Mt. Whitney rises impossibly distant and far, far above. Each step higher than the last but no step is solid. Often, I take one step up only to slide back, out-of-balance down a few inches. Or the rocks underfoot, each big as my head, tip threatening to break an ankle. I am SO thankful for the ski poles I’m using to remain upright with a 30lb. pack on my back. My experienced roommate Pat suggested them. He also recommended, oddly, a long skirt with nothing underneath, a trick he says he’s only heard about. Tromping through the creek in very warm July weather, keeps my skirt wet, a kind of free-flowing air-conditioning tent. Lacking underthings, it’s now oh-so-easy to squat (ahem).
Compared to Jeff, I move slowly and without grace. He’s often far ahead, out of sight waiting. He talks into a tiny recording device, noting his thoughts and experiences. Once I came upon a particularly slippery creek crossing. Jeff waited on the other side but not to give me support. Somehow, he knew I would fall in, and he’d set up his camera, including tripod to capture the moment. I came up sputtering, laughing and how I treasure the resulting photo!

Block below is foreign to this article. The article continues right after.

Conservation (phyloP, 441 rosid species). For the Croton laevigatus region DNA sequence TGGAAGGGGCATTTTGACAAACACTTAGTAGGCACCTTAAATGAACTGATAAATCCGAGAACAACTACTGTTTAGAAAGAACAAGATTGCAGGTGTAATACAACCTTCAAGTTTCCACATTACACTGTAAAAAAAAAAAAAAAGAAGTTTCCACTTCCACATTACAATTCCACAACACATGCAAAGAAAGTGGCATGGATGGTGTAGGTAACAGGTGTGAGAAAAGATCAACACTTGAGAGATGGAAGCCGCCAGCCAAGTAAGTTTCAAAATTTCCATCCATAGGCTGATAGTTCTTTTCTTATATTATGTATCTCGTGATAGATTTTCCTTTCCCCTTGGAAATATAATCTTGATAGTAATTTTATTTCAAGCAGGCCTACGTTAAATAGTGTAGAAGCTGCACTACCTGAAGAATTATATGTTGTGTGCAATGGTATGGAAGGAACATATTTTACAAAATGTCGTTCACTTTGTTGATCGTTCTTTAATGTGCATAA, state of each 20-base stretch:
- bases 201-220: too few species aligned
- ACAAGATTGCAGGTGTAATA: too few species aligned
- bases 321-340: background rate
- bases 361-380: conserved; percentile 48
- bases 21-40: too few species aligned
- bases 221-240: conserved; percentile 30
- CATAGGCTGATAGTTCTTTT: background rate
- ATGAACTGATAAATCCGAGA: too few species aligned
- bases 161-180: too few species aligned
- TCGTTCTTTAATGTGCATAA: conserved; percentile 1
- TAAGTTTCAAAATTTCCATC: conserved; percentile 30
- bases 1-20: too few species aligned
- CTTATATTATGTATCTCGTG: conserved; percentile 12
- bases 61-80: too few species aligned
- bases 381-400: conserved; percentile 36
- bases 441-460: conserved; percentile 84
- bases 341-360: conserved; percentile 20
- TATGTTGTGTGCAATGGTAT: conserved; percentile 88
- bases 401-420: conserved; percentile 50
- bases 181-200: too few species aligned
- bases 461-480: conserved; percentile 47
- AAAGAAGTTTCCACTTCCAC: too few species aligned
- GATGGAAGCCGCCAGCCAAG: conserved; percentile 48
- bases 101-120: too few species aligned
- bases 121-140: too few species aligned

This precipitous backcountry lacks a real trail. We burrow into brush so thick and close, my shoulders bend near my knees as I scoot along in agony. My breath heaves with the effort as my backpack snares the branches above. Stream water beneath me rises over my boots. Dead end. We must back out. There’s no way to even turn around.
Hours later, I drag into camp utterly exhausted and absent any sense of humor having traversed the wildest, steepest terrain I’ve ever seen. We will bivouac for the night in an enormous rocky bowl, many, many times the size of a football stadium. Mt. Whitney rises on one side, majestic, scintillating crisp violet and neon-peach in the fading light. On the other side, an equally enormous waterfall fills an icy lake with a thunderous cascade. I’m awestruck by the beauty. We’ve not seen anyone since Whitney Portal. I drag myself to the little shelter; Jeff already has rainwater boiling for past and tea, scooped from depressions in the rock. During the long night, I gaze out of the tiny tent often at the spectacle of the stars. At 12,500 feet the clarity and numbers stun me beyond description. I curl up comfortably on a thin mat inside an oversized goose-down sleeping bag. I’m happy and very wide-awake.